But another factor is the huge number of "undecideds" at this late stage of the campaign. Nearly 20 percent of voters say they are undecided or plan not to vote for the Democrat or the Republican. What they do on November 8 will likely determine the election.

Pollster Frank Luntz explains that these voters are undecided because they know a lot about both candidates but don't like either one. As a result, the surprising truth is that the Americans whose impressions of tonight's debate matters most are those who are least impressed by their options. Luntz likens them to children living through a bitter divorce: they are "watching with a mixture of fear and disdain as their parents argue, knowing they will soon be forced to choose with whom to live—a decision with no good outcome."

I think such a view of the election mirrors a larger anxiety in our culture today.

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What Japan's rent-a-priest service says about us

Credit: Drobot Dean via AP

We often bemoan the commercialization of religion around Christmas time, but that's nothing compared to Japan's new rent-a-priest service. Buddhists looking for a priest to officiate funerals or deliver other rites can now turn to Amazon.com, rather than their local temple, to find the help they need.

While it may seem strange to us, and troublesome to many religious figures in Japan, it makes sense. Why should religion be any different than other industries if all we really need is someone to perform a service we can't do ourselves? We call a plumber when a drain is clogged and a roofer when we have a leak. For many in Japan's increasingly secularized culture, lighting incense and chanting sutras for the deceased is no different.

And, as Jonathan Soble of the New York Times points out, "The priests and their backers say they are addressing real needs. They assert that obosan-bin [priest delivery] is helping to preserve Buddhist traditions by making them accessible to the millions in Japan who have become estranged from the religion." They may have left the temple, but they still want to keep their heritage. Is our culture much different?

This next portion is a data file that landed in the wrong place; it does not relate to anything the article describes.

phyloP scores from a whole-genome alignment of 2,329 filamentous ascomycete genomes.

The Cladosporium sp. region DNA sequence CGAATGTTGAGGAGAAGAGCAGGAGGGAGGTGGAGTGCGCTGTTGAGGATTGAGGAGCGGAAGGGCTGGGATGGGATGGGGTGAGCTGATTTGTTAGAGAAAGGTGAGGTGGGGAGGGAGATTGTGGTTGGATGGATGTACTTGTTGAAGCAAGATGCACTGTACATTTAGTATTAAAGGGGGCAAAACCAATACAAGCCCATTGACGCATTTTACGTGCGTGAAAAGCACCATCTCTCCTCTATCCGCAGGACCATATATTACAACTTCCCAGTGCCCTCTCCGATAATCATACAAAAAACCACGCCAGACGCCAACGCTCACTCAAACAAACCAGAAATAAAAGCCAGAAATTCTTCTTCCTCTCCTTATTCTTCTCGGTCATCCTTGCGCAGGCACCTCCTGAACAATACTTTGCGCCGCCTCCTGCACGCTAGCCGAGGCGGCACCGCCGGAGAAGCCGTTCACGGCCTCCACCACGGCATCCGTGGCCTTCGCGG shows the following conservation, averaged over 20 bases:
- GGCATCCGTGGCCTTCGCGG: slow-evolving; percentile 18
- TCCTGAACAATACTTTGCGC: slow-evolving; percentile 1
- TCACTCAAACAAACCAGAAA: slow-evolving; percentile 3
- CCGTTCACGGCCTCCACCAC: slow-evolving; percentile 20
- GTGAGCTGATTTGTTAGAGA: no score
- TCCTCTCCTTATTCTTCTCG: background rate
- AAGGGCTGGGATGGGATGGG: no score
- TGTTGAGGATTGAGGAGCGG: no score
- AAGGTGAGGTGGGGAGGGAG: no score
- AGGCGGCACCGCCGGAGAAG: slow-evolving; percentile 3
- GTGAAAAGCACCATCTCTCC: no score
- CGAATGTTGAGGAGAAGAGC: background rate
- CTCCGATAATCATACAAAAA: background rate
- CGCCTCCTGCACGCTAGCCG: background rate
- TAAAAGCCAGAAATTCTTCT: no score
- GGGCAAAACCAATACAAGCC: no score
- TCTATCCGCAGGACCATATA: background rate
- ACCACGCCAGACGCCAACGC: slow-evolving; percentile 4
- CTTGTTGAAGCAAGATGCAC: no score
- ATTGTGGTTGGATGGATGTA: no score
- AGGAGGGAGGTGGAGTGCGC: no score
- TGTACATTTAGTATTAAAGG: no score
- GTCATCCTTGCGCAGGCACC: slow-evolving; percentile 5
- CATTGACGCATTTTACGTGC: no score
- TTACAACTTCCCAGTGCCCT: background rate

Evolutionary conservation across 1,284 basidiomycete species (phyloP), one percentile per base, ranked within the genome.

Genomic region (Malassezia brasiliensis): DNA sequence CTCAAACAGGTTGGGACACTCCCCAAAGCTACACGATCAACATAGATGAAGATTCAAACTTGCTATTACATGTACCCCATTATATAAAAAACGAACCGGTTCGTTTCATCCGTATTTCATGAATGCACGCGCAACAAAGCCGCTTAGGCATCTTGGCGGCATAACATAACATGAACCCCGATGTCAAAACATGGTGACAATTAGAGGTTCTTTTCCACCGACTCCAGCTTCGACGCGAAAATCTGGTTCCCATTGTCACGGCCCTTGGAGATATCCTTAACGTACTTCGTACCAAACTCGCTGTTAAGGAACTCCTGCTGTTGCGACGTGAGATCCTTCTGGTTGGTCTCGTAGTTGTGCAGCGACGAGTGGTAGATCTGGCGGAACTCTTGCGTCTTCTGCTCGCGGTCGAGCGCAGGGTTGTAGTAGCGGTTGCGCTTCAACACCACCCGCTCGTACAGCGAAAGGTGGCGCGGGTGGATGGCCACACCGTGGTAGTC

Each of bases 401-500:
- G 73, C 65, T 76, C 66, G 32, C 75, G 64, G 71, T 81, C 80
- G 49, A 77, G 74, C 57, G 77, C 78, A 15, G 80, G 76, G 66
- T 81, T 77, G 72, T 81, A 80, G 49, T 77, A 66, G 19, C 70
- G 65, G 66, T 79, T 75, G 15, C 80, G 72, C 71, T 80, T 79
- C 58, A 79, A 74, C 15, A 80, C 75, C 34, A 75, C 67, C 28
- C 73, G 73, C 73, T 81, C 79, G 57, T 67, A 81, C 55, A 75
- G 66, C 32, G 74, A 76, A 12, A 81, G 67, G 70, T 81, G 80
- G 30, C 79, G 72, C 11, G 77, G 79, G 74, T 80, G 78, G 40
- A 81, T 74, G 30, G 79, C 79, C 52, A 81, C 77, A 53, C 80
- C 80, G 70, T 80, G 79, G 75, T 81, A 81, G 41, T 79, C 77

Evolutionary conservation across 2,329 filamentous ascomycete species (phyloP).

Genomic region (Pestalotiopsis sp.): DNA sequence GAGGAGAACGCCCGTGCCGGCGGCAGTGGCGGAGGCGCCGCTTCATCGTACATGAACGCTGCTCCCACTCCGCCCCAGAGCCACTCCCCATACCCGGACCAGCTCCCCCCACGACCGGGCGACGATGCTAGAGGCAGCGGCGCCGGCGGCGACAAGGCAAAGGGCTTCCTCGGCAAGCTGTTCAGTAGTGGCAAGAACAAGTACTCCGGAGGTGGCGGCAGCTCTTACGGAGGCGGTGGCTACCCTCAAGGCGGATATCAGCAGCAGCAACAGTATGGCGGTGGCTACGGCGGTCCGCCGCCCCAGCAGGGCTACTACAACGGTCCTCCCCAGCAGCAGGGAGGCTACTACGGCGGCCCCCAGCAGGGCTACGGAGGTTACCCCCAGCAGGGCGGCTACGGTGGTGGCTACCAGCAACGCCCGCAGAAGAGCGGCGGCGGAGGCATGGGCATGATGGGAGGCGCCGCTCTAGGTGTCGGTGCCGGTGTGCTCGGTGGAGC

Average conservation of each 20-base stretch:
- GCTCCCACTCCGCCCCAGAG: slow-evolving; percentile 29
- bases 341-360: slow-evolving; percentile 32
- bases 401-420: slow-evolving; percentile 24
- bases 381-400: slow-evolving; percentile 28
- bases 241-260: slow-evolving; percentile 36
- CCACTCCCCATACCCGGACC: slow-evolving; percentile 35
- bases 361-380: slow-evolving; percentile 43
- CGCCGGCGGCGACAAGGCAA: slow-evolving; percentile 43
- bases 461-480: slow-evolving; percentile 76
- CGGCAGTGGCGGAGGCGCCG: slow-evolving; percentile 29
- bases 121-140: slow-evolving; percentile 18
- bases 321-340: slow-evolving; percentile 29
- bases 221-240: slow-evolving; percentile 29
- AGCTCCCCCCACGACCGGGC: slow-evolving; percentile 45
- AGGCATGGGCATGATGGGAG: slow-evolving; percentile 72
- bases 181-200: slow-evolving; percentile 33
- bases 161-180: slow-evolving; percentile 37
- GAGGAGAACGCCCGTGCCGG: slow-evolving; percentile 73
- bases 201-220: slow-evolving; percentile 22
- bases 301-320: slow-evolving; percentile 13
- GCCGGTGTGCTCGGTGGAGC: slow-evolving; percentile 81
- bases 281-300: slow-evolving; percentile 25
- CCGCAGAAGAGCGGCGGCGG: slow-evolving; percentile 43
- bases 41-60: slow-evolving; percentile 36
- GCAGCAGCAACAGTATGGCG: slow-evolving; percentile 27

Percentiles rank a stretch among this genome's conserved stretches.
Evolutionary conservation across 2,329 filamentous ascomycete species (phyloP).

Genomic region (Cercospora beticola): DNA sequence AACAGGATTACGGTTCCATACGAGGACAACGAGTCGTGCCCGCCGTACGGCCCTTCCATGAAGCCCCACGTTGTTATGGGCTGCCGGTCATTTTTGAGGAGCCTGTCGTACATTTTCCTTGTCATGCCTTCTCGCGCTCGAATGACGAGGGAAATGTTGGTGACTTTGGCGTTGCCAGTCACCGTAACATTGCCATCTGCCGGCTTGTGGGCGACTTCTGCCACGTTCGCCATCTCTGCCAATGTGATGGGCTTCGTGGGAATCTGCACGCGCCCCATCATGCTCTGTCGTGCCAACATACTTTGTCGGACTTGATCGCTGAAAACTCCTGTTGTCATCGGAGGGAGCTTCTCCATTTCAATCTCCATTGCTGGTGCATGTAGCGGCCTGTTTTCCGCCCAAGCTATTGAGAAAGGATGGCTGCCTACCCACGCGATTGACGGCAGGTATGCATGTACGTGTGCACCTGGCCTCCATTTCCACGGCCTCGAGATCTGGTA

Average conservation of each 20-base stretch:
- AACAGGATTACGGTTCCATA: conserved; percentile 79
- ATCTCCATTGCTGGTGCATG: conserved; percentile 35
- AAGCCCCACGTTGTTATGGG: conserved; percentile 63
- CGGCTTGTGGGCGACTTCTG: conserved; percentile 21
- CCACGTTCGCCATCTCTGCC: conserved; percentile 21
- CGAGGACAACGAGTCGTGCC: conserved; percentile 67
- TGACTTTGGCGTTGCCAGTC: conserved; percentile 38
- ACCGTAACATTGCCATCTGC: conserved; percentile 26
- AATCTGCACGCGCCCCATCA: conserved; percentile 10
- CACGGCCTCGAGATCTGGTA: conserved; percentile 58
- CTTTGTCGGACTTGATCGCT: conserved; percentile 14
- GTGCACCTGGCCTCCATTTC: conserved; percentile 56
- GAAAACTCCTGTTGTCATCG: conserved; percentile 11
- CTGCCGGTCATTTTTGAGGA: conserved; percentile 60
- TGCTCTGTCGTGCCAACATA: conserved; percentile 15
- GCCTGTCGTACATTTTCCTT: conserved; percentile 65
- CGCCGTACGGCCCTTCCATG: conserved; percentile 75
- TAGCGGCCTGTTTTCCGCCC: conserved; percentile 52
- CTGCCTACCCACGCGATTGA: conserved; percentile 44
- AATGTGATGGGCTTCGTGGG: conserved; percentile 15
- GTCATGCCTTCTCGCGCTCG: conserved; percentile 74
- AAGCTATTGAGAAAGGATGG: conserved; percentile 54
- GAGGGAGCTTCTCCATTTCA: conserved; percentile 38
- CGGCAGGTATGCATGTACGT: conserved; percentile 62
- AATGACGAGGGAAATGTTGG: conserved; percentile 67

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Broken engagement creates Disney princess

Credit: DPark PhotographyBrooke Lowry found herself single three weeks before her engagement pictures were scheduled to be taken. It was too late to cancel the photography session, and her dresses had already been chosen and tailored. So she decided on a solo shoot at Disneyland. Her pictures are amazing. Her attitude is even more remarkable.

She describes the day: "It honestly couldn't have been a more beautiful experience, and I was filled with the peace and comfort that only comes from above. I'm so glad I decided to go through with the photos, and more importantly, I'm so grateful for the smallest acts of daily kindness that make all the difference in a broken world."

I'm grateful for Brooke's gratitude, a gift of encouragement in the midst of challenging days. Perusing this morning's news: Protests continued last night in Charlotte as the mayor imposed a midnight curfew. Yahoo says hackers stole information from 500 million users. A strong earthquake struck southeast of Tokyo. Another migrant boat capsized in the Mediterranean, killing at least forty-three people.

As difficult as the news is, tragedy can be used for good if it turns us to faith in God and service to others.